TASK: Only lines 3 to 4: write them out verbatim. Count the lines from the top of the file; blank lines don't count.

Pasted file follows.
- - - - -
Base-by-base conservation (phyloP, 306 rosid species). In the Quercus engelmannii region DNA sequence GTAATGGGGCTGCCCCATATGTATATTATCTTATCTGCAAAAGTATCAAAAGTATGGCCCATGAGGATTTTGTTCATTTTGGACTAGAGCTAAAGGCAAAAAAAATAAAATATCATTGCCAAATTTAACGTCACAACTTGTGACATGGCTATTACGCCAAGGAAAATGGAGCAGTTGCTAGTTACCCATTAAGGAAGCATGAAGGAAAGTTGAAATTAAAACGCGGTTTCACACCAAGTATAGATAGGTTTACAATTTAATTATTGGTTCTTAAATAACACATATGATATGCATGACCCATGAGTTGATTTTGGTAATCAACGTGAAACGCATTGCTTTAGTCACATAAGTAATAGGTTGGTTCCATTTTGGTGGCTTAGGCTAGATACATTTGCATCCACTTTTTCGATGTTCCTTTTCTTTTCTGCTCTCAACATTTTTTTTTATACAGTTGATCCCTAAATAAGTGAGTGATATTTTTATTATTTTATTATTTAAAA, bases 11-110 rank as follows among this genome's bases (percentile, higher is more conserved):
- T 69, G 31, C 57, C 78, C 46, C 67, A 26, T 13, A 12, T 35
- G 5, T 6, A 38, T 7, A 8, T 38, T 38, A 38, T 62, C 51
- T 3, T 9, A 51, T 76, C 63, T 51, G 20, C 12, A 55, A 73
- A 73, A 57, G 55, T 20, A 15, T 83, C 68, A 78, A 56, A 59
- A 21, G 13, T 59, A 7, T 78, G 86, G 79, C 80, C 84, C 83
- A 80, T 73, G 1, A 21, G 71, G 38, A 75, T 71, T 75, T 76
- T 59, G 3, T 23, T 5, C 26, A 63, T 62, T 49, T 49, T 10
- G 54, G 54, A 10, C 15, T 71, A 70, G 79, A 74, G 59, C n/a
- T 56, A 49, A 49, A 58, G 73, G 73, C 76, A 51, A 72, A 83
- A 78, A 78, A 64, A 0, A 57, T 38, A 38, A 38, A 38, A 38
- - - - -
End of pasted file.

- G 5, T 6, A 38, T 7, A 8, T 38, T 38, A 38, T 62, C 51
- T 3, T 9, A 51, T 76, C 63, T 51, G 20, C 12, A 55, A 73